Has interest in haplotype blocks waned over the decade?
You can set a time range on Google Scholar, which the screenshot shows was not done. I did that and:
A search for ‘haplotype block’ from 2000 to 2009 gives 22,000 hits.
A search for ‘haplotype block’ from 2000 to 2009 gives 25,700 hits.
(The term haploblock is now often used as an abbreviation, but it turns out that haplotype block is still much more frequent.)
So I have to conclude there must have been something wrong with the approach adopted by the poster. It is worth mentioning, however, that a Google Books ngram analysis of haplotype block shows first usage in 2000, a peak at 2007 dropping to a approx. 30% of the maximum in 2019. This may just reflect an rush to publish books on a new topic that has subsided, although the rate of publication in journals has been more constant.
What are haplotype blocks, why are they interesting, and how do they differ from haplotypes?
This is illustrated by an interesting paper in a recent (2020) issue of Nature that comes from the work of a large consortium addressing the question of the adaptation of sunflowers to different ecological niches. This involves the evolution of so-called ecotypes, differing in properties such as flowering time and ability to grow on sand dunes.
The problem is that these adaptations involve many different genes (and hence alleles) which means they involve different haplotypes, according to the definition in Wikipedia:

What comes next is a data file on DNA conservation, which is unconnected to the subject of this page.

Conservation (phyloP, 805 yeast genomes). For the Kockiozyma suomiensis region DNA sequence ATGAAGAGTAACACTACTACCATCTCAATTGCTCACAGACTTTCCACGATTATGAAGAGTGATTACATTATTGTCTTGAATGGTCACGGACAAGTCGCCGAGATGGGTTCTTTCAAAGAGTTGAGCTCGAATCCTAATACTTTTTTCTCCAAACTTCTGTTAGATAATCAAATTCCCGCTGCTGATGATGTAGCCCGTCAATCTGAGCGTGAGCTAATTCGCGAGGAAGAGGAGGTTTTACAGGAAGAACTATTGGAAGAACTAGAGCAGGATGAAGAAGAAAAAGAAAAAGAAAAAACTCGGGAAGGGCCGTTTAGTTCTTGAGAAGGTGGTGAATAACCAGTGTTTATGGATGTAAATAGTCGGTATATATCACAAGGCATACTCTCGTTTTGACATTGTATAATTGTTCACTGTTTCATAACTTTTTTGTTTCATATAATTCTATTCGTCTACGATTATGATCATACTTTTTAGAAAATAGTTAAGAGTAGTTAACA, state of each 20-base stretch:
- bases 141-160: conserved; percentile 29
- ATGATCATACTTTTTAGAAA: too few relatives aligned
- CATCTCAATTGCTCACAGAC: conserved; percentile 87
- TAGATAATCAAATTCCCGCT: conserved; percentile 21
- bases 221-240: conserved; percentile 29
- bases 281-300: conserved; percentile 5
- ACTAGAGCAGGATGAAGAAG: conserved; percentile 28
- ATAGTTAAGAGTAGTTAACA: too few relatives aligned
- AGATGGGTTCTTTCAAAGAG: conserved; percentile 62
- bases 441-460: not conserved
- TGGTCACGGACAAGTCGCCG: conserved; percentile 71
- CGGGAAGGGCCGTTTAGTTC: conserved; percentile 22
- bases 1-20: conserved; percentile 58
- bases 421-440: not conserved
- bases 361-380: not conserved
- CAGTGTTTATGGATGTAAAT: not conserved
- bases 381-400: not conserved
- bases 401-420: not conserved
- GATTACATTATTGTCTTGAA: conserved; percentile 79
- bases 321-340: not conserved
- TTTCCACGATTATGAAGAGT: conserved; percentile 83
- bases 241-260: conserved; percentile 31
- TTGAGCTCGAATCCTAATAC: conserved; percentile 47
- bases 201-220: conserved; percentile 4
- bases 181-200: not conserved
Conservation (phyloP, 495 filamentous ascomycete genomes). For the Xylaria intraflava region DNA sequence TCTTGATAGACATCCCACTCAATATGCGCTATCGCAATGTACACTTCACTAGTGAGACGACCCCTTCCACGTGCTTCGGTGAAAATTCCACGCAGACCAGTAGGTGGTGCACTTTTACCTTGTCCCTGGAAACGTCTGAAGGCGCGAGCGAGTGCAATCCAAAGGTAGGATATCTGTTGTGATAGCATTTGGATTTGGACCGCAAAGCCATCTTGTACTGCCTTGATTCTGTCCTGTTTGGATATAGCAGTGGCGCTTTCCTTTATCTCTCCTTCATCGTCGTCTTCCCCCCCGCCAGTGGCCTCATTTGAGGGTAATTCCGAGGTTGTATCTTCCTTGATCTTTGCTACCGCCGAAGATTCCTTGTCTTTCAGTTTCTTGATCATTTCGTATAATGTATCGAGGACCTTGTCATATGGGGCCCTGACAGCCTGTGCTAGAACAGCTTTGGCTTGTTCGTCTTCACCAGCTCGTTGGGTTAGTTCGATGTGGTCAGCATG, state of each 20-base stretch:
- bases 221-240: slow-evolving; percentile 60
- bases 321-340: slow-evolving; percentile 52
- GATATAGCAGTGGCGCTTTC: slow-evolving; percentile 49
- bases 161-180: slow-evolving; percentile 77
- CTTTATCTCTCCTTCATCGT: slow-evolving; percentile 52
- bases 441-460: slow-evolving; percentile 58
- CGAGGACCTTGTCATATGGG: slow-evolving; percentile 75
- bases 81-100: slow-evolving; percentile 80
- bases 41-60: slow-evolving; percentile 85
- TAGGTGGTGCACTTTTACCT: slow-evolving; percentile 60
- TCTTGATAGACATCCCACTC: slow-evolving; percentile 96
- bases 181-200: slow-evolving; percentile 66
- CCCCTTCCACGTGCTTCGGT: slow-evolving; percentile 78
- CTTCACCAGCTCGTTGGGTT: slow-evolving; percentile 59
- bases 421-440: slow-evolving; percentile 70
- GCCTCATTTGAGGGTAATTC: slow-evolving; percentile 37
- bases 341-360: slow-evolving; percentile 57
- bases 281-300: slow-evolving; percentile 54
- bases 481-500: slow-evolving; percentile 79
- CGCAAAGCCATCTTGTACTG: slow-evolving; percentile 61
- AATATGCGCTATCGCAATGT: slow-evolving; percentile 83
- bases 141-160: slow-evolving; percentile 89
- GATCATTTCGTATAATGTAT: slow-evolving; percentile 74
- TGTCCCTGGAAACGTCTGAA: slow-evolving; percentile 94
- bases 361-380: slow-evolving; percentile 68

A haplotype (haploid genotype) is a group of alleles in an organism
that are inherited together from a single parent.
However these different sunflower ecotypes are not physically separated from others, so that one would expect hybridization between them to occur, resulting in the loss of the haplotype and the adaptation. As the paper points out, this problem is actually a reformulation of criticisms of Darwin’s theories by his contemporaries:
Romanes, G. J. “Physiological selection; an additional suggestion on the origin of species.” Zool. J. Linn. Soc. 19, 337–411 (1886).
(although I must admit not to have read the original.)
The fact that this does not happen is because the alleles constituting the haplotype exist in non-recombing blocks — haplotype blocks.
A haplotype block is a region of an organism’s genome in which there
is little evidence of a history of genetic recombination, and which
contain only a small number of distinct haplotypes.
What prevents the recombination of such blocks? It appears that the most come explanation is that rearrangement of the regions containing the haplotype blocks occurs, preventing recombination. One of the easiest rearrangement to understand is simple inversion, two large blocks of which were found on chromosome 5.
The studies in the paper started with two haplotype blocks which had been shown to be involved in the ecotypes shown, and which were found to contain genes previously implicated in these processes, such as FLOWERING LOCUS T and HEAT-INTOLERANT 1. By genome-wide association studies they identified a total of 37 haplotype blocks on the basis of linkage disequilibrium. A diagram of some of these blocks in different sunflower species may wet the reader’s appetite:
So, in answer to the poster’s specific query: The concept of haplotype blocks is very much alive!